Troubleshooting Cisco Networks: Infrastructure Services for CCNP R&S 300-135 TSHOOT

Learn to troubleshoot DHCP, NAT, HSRP, GLBP, policy-based routing, and VRFs. This course will test and sharpen fundamental troubleshooting skills related to those listed infrastructure services.
Course info
Level
Intermediate
Updated
Apr 17, 2017
Duration
2h 1m
Table of contents
Description
Course info
Level
Intermediate
Updated
Apr 17, 2017
Duration
2h 1m
Description

Infrastructure services such as DHCP, first hop redundancy protocols, NAT, and policy-based routing make your network resilient, scalable, and flexible. But what do you when these protocols break? In this course, Troubleshooting Cisco Networks: Infrastructure Services for CCNP R&S 300-135 TSHOOT, you’ll learn to troubleshoot problems with these technologies. First, you'll explore how to troubleshoot DHCP. Next, you’ll discover how to troubleshoot the first hop redundancy protocols HSRP and GLBP. Finally, you'll learn how to troubleshoot NAT, policy-based routing, and VRF instances. When you’re finished with this course, you'll have the skills and knowledge needed to troubleshoot almost any problem with infrastructure services, including problems found on the CCNP TSHOOT exam.

About the author
About the author

Ben Piper is an IT consultant and the author of "Learn Cisco Network Administration in a Month of Lunches" from Manning Publications. He holds numerous certifications from Cisco, Citrix, and Microsoft.

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Section Introduction Transcripts
Section Introduction Transcripts

Course Overview
Hi everyone. I'm Ben Piper, author and IT consultant, and welcome to my course, Troubleshooting Cisco Networks: Infrastructure Services for CCNP R&S 300-135 TSHOOT. In this course, you're going to troubleshoot nine different problems related to DHCP, the first top redundancy protocols, HSRP and GOBP, network address translation, or NAT, policy-based routing, and even VRF instances. This is the fifth course in a six course series designed to prepare you for the CCNP TSHOOT exam, Troubleshooting and Maintaining Cisco IP Networks, which is part of the CCNP Routing and Switching track. By the end of this course, you'll have the confidence to approach almost any problem related to infrastructure services. No matter how complex the problem or the topology, you'll be able to determine where to start, how to narrow down the problem to a layer, and even how to figure out what specific technology is causing it. I hope you'll join me on this journey to learn Cisco network troubleshooting with this course, Troubleshooting Cisco Networks: Infrastructure Services for CCNP R&S 300-135 TSHOOT, only here on Pluralsight.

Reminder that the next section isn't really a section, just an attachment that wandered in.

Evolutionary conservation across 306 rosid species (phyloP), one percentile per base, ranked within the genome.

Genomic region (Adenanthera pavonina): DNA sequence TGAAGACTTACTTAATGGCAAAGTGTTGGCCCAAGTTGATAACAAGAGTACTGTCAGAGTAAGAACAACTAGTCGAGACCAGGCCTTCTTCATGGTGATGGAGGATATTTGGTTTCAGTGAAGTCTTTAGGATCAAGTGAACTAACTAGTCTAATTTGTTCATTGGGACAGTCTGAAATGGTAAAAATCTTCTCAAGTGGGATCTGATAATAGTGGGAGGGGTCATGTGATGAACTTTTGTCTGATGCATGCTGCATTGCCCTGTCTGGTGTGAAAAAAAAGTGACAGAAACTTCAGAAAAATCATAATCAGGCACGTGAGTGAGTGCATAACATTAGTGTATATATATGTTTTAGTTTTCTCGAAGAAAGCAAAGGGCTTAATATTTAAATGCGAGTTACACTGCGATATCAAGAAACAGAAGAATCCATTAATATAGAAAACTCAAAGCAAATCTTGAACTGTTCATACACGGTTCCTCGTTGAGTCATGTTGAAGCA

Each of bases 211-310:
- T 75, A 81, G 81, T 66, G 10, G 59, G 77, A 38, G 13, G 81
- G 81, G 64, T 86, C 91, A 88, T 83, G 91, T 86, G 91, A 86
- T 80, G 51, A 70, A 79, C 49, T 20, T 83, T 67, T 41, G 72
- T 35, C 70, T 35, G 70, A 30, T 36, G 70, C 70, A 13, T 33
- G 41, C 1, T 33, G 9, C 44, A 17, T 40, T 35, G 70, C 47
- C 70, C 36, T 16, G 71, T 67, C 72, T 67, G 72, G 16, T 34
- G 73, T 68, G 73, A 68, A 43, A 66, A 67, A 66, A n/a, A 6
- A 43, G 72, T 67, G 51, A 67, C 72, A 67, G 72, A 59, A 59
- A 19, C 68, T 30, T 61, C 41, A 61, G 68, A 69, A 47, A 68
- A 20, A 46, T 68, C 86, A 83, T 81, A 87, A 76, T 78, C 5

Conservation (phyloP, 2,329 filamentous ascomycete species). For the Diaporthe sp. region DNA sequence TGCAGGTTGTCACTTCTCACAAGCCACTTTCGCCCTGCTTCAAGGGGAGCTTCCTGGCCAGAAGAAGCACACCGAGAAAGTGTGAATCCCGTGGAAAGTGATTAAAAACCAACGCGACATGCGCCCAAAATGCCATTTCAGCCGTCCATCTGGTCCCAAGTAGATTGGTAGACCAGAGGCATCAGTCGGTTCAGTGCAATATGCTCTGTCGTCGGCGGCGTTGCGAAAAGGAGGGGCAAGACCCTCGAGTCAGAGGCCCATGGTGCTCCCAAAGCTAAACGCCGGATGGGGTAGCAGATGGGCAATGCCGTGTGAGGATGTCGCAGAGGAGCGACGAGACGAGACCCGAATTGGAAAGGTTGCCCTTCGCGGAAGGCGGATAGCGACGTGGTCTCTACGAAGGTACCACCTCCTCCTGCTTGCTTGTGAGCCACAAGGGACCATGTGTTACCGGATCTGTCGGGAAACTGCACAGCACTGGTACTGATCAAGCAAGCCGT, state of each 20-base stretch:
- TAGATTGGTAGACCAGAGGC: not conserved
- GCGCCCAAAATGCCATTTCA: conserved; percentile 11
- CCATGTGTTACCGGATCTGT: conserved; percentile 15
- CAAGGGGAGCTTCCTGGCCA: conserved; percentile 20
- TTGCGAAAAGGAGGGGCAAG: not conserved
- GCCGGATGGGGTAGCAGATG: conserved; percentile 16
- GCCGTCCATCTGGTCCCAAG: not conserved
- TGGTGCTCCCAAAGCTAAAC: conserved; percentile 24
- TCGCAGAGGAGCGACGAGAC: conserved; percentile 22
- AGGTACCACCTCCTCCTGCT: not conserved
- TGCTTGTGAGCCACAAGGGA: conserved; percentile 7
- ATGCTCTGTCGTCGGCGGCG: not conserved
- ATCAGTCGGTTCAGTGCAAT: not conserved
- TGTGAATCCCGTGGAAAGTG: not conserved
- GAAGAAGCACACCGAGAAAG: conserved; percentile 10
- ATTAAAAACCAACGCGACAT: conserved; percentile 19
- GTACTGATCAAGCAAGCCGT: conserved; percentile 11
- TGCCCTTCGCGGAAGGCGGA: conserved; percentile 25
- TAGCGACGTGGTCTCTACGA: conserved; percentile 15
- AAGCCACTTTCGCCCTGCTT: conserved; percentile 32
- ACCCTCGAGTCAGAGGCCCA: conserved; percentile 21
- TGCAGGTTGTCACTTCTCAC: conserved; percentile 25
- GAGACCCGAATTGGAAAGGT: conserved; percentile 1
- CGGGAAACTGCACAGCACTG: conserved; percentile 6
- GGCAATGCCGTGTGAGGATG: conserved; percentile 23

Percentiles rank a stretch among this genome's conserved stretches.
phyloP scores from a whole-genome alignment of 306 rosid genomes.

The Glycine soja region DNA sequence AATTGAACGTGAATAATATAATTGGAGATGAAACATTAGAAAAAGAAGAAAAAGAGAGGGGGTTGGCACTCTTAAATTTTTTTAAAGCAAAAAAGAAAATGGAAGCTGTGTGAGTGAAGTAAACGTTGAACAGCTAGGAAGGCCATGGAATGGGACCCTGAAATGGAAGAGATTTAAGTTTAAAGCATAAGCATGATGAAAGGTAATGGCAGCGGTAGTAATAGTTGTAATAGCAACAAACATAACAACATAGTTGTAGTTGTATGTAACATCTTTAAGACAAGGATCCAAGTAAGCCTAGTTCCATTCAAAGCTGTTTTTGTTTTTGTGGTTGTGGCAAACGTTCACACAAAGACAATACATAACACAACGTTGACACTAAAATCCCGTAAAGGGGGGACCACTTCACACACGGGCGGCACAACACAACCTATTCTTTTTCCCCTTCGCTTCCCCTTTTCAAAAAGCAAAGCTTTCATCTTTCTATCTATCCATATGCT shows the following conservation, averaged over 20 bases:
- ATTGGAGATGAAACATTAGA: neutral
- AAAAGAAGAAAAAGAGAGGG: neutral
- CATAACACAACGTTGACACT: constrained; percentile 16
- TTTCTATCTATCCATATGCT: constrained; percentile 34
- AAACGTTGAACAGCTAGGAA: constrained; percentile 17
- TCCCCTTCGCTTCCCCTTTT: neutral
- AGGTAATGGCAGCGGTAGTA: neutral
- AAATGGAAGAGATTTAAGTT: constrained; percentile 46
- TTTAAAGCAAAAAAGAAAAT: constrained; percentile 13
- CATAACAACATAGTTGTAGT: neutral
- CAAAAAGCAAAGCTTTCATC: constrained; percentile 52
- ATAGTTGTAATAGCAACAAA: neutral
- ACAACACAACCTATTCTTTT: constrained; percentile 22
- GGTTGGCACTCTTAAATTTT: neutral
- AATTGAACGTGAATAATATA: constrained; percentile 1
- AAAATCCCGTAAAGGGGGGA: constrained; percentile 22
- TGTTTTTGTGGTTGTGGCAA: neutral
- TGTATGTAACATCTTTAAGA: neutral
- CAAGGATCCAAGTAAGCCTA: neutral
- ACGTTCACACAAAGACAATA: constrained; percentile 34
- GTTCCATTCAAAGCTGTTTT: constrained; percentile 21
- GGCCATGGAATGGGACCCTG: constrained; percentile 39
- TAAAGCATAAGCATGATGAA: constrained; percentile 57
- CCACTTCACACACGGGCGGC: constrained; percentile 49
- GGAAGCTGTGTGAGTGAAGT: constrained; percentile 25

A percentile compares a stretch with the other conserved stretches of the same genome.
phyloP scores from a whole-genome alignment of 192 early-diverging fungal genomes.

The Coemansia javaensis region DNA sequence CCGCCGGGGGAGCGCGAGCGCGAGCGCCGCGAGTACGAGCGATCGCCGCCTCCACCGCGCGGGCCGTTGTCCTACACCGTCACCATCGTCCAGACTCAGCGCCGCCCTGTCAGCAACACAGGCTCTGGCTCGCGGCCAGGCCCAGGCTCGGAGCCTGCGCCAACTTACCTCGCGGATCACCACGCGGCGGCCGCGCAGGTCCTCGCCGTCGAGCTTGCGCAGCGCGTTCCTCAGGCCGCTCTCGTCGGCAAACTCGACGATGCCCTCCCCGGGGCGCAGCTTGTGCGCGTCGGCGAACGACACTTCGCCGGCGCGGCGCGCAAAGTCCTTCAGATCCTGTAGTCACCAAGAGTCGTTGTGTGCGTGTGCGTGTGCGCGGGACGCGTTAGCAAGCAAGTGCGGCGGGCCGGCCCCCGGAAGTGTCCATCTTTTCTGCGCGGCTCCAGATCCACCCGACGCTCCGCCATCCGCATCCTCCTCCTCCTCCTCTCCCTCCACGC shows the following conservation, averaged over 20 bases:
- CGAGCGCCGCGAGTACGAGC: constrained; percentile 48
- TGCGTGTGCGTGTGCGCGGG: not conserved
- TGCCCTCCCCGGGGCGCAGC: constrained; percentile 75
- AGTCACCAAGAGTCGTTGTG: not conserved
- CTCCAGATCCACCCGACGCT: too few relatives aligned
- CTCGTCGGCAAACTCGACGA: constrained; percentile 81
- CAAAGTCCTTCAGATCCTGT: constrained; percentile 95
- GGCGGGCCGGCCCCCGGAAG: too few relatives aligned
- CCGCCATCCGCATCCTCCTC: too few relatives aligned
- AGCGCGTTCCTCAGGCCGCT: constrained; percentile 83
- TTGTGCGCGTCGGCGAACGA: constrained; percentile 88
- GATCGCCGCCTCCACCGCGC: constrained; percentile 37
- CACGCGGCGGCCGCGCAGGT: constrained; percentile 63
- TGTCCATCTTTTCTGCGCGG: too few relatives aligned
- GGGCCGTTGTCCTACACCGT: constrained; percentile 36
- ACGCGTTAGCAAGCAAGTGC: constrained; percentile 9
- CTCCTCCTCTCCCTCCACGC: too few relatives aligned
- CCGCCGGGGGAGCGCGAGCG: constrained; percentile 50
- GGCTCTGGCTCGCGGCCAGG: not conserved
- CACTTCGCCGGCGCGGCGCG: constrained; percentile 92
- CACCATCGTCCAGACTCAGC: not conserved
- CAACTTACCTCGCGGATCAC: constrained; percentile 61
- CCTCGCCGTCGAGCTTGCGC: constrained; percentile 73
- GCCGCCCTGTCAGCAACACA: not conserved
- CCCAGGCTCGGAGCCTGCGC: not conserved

Introduction to Troubleshooting Infrastructure Services
Welcome to Pluralsight. I'm Ben Piper, and you're watching Troubleshooting Infrastructure Services for CCNP R&S 300-135 TSHOOT. In this course, you're going to work through a series of nine trouble tickets covering, of course, infrastructure services. Now this is the fifth course in a six-course series covering the topics for the CCNP TSHOOT exam, Troubleshooting and Maintaining Cisco IP Networks. If you haven't watched the previous four courses, do yourself a favor and watch those first, in order, before continuing with this one. This course is split into six troubleshooting modules, each focusing on a specific technology, or more specifically, a specific infrastructure service. You'll troubleshoot DHCP, the Hot Standby Router Protocol, the Gateway Load Balancing Protocol, network address translation, policy-based routing, and virtual routing and forwarding, or VRF, instances. If you're not confident in troubleshooting one or more of these technologies, don't worry because throughout this course I will direct you to other courses where you can get refreshers on these respective technologies.

Lab Setup
Well by now you should be familiar with this drill. In this module, we're going to load the topology for this course and I'm going to show you what version of VIRL and IOS I'll be using. But first, go ahead and boot up your VIRL server, if you don't already have it up and running. Now for this course I'm running version 1. 2. 83, with IOS version 15. 6. 2. T for the routers, and 15. 2. 4055 for the switches. As always, if you're not running these versions, it does not mean you need to upgrade, but you may want to check the release notes for later versions, just in case there are any bug fixes that may apply to you.